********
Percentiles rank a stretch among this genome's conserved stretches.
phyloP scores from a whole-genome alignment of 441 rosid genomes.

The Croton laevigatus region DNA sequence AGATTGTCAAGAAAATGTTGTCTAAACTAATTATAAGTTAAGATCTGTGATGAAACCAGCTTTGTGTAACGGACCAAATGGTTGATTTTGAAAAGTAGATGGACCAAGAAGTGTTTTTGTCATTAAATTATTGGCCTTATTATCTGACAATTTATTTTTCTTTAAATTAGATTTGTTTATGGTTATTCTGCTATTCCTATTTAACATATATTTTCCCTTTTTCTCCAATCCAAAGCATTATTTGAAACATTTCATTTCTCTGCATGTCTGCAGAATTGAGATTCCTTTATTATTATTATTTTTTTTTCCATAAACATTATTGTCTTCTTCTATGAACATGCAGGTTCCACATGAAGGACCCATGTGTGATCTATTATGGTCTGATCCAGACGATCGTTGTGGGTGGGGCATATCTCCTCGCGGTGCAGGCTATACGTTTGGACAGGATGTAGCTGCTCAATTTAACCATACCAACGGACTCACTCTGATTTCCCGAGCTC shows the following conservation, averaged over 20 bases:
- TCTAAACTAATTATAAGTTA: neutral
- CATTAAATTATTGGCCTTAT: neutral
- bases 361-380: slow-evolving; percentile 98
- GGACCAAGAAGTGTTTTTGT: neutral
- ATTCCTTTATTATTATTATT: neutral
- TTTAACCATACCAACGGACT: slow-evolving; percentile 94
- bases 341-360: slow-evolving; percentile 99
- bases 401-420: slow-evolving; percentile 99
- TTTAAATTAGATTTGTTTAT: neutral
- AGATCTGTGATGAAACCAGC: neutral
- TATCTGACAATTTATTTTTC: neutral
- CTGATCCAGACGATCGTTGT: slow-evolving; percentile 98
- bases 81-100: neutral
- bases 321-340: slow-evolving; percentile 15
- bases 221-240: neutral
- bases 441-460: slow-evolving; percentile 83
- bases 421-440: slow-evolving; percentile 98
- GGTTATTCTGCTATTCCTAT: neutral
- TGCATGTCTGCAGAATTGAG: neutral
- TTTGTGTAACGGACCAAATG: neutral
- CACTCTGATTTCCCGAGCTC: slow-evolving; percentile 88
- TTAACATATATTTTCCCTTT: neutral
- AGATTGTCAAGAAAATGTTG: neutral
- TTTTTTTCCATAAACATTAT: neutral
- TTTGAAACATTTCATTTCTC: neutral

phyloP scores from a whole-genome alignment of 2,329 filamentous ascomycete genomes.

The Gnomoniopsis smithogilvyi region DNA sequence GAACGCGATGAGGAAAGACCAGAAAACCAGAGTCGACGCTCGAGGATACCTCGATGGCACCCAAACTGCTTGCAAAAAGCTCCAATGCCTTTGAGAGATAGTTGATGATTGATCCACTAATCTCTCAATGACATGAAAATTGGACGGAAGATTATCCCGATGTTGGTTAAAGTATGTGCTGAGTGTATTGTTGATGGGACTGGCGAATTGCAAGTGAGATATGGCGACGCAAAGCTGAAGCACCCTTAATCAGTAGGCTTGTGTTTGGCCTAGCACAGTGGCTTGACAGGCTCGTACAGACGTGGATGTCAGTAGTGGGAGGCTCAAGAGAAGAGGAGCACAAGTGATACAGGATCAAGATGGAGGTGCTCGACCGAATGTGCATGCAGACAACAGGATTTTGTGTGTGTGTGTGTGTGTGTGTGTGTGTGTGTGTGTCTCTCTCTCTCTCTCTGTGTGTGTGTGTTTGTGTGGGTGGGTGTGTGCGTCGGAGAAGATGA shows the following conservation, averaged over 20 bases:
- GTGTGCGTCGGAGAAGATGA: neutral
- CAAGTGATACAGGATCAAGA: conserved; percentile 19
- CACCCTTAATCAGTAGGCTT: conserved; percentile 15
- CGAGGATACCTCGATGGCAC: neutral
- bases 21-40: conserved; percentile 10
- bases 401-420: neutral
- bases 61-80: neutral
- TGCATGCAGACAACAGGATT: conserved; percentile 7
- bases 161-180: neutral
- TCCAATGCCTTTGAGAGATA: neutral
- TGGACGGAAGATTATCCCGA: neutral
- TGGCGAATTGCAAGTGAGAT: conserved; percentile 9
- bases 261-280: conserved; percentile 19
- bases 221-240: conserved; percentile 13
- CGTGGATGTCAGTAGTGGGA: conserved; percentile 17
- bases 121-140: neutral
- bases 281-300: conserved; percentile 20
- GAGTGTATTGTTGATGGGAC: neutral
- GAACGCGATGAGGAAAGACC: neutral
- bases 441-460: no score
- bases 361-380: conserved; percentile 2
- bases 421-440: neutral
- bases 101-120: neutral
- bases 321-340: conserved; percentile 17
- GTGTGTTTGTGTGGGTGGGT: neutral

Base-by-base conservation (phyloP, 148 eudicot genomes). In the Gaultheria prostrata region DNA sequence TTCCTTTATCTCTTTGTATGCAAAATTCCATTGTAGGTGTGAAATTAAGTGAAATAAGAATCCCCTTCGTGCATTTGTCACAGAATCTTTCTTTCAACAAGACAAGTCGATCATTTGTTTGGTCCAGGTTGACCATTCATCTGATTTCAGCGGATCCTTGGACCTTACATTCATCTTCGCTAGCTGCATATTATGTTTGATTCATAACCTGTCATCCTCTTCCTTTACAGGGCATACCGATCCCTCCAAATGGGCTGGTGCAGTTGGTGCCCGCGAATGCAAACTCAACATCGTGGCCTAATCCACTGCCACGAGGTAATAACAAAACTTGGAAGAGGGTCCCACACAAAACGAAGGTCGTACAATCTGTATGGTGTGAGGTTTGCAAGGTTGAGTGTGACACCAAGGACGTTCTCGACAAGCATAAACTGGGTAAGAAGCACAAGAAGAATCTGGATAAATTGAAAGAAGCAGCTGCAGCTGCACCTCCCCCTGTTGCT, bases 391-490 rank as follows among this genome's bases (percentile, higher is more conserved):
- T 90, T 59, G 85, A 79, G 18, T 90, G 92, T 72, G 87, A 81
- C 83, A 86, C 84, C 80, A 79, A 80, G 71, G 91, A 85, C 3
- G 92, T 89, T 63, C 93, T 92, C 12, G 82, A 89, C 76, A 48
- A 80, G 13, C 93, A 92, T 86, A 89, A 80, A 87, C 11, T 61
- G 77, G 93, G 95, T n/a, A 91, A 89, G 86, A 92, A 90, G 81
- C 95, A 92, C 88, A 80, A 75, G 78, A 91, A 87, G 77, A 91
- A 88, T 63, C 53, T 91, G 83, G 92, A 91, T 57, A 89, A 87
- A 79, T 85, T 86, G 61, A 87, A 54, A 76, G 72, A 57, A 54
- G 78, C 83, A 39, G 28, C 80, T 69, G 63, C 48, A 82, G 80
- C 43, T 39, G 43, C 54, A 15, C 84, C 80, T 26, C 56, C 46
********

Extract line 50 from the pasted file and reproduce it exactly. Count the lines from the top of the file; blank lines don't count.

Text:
- bases 441-460: no score